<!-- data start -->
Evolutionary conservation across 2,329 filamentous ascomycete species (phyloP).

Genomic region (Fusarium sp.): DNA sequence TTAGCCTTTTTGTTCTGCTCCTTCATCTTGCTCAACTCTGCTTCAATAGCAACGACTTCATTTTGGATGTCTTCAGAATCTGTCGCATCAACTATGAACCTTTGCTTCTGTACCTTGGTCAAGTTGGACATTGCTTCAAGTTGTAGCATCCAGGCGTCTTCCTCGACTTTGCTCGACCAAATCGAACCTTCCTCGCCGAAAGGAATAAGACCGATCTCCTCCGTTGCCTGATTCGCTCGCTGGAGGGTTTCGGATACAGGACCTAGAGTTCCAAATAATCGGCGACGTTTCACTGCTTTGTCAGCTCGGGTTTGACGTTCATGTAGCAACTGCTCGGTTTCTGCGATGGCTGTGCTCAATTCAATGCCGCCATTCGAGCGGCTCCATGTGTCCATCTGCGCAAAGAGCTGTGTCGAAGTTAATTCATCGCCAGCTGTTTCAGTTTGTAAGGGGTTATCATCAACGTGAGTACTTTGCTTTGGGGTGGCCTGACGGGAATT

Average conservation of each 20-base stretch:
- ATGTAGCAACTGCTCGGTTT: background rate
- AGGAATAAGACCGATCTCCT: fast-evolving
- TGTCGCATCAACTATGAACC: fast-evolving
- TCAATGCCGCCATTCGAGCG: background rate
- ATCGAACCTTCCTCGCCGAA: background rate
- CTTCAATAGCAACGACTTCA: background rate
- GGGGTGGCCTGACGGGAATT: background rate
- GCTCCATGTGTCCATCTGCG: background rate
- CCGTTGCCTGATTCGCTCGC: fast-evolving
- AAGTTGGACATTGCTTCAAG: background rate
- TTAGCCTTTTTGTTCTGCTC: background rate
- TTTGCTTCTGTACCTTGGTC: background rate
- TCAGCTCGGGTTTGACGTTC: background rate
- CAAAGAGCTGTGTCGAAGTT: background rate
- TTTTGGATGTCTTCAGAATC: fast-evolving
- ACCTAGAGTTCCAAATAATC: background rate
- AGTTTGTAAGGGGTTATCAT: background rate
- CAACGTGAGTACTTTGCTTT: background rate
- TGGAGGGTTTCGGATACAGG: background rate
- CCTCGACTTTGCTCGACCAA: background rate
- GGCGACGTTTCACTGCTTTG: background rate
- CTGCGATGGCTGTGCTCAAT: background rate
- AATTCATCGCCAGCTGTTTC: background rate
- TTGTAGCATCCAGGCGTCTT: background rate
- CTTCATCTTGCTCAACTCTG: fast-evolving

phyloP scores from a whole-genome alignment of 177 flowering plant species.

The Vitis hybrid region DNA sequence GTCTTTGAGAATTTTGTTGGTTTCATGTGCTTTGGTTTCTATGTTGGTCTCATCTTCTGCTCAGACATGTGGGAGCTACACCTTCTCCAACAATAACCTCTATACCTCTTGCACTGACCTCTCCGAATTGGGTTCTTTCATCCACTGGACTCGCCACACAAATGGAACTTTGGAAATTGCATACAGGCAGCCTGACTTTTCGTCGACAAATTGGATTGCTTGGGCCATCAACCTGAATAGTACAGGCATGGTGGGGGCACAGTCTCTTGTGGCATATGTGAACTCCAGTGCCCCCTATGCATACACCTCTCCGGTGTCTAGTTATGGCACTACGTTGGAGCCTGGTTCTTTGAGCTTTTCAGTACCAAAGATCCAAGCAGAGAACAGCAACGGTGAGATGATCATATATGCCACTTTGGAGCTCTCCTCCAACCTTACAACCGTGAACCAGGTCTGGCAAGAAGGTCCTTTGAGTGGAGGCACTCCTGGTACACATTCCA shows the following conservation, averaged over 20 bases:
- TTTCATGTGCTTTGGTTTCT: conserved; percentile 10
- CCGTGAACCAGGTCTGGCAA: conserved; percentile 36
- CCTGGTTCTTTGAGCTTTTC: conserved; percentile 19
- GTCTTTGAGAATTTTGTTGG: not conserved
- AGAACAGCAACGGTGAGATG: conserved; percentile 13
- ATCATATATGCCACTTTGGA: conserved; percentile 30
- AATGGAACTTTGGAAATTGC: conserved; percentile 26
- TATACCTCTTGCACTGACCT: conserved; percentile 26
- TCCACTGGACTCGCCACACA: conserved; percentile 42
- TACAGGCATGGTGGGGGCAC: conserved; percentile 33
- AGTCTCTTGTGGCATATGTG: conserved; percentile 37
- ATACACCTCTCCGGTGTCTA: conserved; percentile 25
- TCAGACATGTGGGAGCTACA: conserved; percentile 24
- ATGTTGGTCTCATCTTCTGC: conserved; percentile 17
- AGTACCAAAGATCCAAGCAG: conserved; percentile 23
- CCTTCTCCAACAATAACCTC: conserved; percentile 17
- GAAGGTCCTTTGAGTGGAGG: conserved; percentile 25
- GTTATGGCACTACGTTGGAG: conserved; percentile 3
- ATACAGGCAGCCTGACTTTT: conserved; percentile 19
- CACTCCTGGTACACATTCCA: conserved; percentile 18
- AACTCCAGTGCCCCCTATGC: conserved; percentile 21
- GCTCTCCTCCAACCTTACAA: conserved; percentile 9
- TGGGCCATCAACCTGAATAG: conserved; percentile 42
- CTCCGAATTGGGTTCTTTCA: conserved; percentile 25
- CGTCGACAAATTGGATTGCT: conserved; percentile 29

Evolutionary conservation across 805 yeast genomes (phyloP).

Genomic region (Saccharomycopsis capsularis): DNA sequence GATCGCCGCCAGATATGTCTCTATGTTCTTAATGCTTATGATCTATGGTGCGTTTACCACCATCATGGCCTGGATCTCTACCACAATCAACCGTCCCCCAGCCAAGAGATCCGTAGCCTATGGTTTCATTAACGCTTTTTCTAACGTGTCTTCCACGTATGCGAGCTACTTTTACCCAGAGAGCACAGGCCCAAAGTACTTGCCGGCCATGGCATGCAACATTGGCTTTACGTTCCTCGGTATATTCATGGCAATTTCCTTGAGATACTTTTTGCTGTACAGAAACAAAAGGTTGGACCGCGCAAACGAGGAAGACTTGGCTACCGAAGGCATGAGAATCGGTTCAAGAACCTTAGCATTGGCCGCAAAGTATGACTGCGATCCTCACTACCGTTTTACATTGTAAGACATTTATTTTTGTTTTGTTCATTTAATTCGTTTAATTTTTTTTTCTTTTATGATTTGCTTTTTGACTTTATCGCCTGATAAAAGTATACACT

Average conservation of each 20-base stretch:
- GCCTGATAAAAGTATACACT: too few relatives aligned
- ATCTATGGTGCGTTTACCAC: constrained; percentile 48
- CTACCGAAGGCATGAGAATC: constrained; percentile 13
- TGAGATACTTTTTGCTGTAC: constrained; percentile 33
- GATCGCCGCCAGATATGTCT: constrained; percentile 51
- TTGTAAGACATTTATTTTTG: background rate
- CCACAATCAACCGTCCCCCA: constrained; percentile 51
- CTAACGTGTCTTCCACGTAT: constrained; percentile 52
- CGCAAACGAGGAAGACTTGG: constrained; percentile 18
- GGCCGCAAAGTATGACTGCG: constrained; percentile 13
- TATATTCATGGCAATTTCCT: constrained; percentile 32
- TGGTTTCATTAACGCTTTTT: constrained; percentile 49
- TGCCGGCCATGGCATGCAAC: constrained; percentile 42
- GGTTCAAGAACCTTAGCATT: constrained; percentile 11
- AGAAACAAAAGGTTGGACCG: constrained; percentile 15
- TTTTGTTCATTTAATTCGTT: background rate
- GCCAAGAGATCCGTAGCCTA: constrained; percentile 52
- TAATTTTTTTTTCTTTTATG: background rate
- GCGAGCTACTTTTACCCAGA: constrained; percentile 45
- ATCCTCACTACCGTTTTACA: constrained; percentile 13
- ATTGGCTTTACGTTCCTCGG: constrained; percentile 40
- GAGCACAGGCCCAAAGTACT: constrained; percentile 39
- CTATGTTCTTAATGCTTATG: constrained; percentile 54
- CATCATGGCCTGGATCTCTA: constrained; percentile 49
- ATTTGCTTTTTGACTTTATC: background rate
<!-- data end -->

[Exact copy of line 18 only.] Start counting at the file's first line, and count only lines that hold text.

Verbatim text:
- TTTTGGATGTCTTCAGAATC: fast-evolving